Primary Human Lung Cells for Multiple Research Purposes

Better models of translational biological systems are continually being sought by the biomedical research community. In comparison to animal models or immortalized cell models, human primary cells demonstrate increased physiological relevance in terms of response, efficacy, and toxicity (Hynds, 2013). In particular, reliable and accurate models of lung function are highly sought after to model lung function and to facilitate drug discovery (Abbott, 2015; Chen, 2017).

The respiratory system is comprised of the organs and tissues necessary for breathing, including the lungs. The primary role of the lungs is gas exchange – that is, inhalation of oxygen-rich air and removal of carbon dioxide waste. Throughout the human respiratory system is a continuous layer of epithelial cells (e.g., bronchial, small airway, tracheal) that not only play a critical role in maintaining air flow and gas exchange, but help to provide the lungs immune defense against inhaled particulates, microbes, and pathogens (Crystal, 2008). A detailed description of the anatomy of the respiratory system and its specific functions are beyond the scope of the post, but additional online resources are freely available. 

Tissue harvested from the lungs of a healthy human emulates the intrinsic properties of the human lung in vivo. For this reason, primary human lung cell models provide an ideal method for studying the pharmacokinetic properties, toxicology, and mechanism of action of inhaled drug molecules and are commonly used to study absorption, distribution, or elimination of inhaled drugs via the pulmonary route (Min, 2016). Other applications of primary human lung cells include the study of microbial infections (e.g., bacterial, viral), wound healing, pulmonary diseases (e.g., COPD, asthma, emphysema, cancer), and airway inflammation due to inhaled environmental or occupational pollutants, irritants, and allergens.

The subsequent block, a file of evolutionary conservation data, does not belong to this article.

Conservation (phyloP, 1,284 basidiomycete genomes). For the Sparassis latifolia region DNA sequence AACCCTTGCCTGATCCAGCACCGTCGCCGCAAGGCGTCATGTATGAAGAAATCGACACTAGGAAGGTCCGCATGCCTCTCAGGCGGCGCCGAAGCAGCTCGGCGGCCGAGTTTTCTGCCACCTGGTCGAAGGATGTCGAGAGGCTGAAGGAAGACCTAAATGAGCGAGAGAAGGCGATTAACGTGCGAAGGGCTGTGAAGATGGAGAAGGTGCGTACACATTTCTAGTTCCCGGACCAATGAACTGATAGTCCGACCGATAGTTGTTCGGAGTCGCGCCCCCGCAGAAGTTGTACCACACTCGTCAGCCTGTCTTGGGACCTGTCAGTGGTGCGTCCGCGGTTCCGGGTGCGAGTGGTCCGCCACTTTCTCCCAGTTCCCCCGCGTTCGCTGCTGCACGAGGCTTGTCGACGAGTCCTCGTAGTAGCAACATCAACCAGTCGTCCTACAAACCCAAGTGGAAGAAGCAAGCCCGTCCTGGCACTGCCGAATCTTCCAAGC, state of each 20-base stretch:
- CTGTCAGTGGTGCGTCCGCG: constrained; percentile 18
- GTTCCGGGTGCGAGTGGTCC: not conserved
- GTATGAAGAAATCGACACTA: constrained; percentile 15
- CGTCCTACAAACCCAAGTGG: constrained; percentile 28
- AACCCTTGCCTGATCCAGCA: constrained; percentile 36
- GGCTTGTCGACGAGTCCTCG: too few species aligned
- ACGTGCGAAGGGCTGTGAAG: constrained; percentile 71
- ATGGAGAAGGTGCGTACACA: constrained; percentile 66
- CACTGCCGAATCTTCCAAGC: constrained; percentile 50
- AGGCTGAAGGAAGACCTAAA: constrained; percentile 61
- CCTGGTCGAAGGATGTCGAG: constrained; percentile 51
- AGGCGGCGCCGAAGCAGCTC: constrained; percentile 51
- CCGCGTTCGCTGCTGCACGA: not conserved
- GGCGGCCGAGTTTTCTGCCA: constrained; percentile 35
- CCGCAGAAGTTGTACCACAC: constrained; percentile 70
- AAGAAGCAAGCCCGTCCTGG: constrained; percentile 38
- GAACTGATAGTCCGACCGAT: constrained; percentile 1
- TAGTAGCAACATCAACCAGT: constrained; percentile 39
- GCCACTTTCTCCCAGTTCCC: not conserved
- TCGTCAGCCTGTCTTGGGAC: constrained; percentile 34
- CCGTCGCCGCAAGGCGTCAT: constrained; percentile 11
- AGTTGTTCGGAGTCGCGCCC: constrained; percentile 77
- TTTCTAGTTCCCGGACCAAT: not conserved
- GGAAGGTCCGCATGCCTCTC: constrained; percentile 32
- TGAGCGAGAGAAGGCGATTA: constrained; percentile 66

In addition to traditional culturing techniques, researchers are now incorporating primary lung epithelial cells on microchips to better mimic the in vivo cellular environment. These “lungs-on-a-chip” can model the structural, mechanical, absorptive, and physiological properties of the human lung, including breathing motion, air-blood barrier and air-liquid interface (Stuki, 2018). Furthermore, scientists are using targeted knockout genes in primary human airway epithelial cells (e.g., CRISPR–Cas9-mediated genome-editing) to study gene function, molecular mechanisms underlying human pulmonary diseases, and immune response to pathogens and pollutants (Chu, 2015). Thus, the use of human primary cell models are valuable tools to examine the mechanisms of the intact lung under normal or diseased conditions (Min, 2016).

Prior to initiating a study with human primary lung cells, researchers should conduct due diligence to identify a supplier that is reliable, has an established organ procurement network, and is experienced in providing high-quality cell lines. Novabiosis is a leading provider of several cryopreserved human cells from multiple organ types for research applications, drug discovery, and drug development.

Novabiosis offers a wide selection of proliferating primary human lung cells from different locations in the lung (i.e., bronchus, small airways, trachea), all harvested from normal, healthy donors. These cell types include bronchial epithelial cells (NhBe-P0), small airway epithelial cells (NhSea-P0), and tracheal epithelial cells (NhTe-P0). The cell composition for each cell type consists of ciliated, non-ciliated, goblet, and basal cells. When each of these cell types are cultured, they create homogenous basal cell populations known as bronchial epithelial cells (NhBE-P1), small airway epithelial cells (NhSea-P1), and tracheal epithelial cells (NhTe-P1).Primary human lung cells provide an ideal model for drug screening and development, toxicological testing of air pollutants, and to study many aspects of human pulmonary function and pathophysiology. For more information, visit Novabiosis’ primary human lung cell website.

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